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Atmospheric Pressure Ionization Mass Spectrometry

Mass Spectrometry

  1. Matthew A. Tarr,
  2. Junhua Zhu,
  3. Richard B. Cole

Published Online: 15 SEP 2006

DOI: 10.1002/9780470027318.a6003

Encyclopedia of Analytical Chemistry

Encyclopedia of Analytical Chemistry

How to Cite

Tarr, M. A., Zhu, J. and Cole, R. B. 2006. Atmospheric Pressure Ionization Mass Spectrometry. Encyclopedia of Analytical Chemistry. .

Author Information

  1. University of New Orleans, New Orleans, USA

Publication History

  1. Published Online: 15 SEP 2006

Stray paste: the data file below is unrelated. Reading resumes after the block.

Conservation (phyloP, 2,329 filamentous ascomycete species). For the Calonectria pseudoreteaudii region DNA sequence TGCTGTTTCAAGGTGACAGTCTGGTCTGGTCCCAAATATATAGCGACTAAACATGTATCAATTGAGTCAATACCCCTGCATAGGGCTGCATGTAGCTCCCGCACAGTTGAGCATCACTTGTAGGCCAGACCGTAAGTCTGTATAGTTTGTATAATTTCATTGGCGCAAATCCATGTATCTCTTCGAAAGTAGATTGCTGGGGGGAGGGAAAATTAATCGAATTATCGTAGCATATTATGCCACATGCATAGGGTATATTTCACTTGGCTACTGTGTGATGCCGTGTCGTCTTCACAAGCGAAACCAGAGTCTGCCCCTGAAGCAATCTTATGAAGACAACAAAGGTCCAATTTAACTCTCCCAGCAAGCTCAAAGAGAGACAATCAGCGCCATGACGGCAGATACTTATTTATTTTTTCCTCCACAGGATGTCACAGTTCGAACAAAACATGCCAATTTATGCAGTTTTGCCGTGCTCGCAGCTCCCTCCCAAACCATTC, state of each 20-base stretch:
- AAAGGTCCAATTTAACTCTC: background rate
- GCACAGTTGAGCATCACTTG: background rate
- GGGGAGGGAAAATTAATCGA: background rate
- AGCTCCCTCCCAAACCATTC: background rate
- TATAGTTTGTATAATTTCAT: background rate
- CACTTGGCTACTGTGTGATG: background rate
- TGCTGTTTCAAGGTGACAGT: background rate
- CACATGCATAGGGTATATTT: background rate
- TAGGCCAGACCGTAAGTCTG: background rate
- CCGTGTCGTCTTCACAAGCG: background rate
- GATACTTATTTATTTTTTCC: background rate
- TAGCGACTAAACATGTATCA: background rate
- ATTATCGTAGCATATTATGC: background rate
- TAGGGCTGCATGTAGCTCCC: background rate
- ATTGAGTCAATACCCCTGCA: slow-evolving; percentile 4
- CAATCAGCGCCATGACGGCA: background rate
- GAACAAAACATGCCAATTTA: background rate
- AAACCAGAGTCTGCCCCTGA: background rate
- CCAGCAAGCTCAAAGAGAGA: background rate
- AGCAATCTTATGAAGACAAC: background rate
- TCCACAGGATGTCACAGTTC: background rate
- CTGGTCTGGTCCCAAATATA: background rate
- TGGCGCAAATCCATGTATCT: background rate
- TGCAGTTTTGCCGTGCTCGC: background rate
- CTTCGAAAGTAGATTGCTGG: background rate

The atmospheric pressure ionization (API) techniques serve to transform neutral analytes into ionic species that may then be analyzed by mass spectrometry (MS). Ionization takes place under ambient pressure (∼1 atm), and formed ions are subsequently directed into the low-pressure regions of the mass spectrometer for mass analysis. The API techniques have offered notable successes in enabling ionization of nonvolatile compounds contained in solution that are not amenable to “classical” mass spectrometric ionization techniques such as electron ionization and conventional chemical ionization. Under favorable API conditions, neutral analytes may be converted to ionic forms in extremely high efficiencies approaching 100%. Fundamental aspects and applications of the two most widely used API techniques, atmospheric pressure chemical ionization (APCI) and electrospray ionization (ESI), are discussed at length in this article.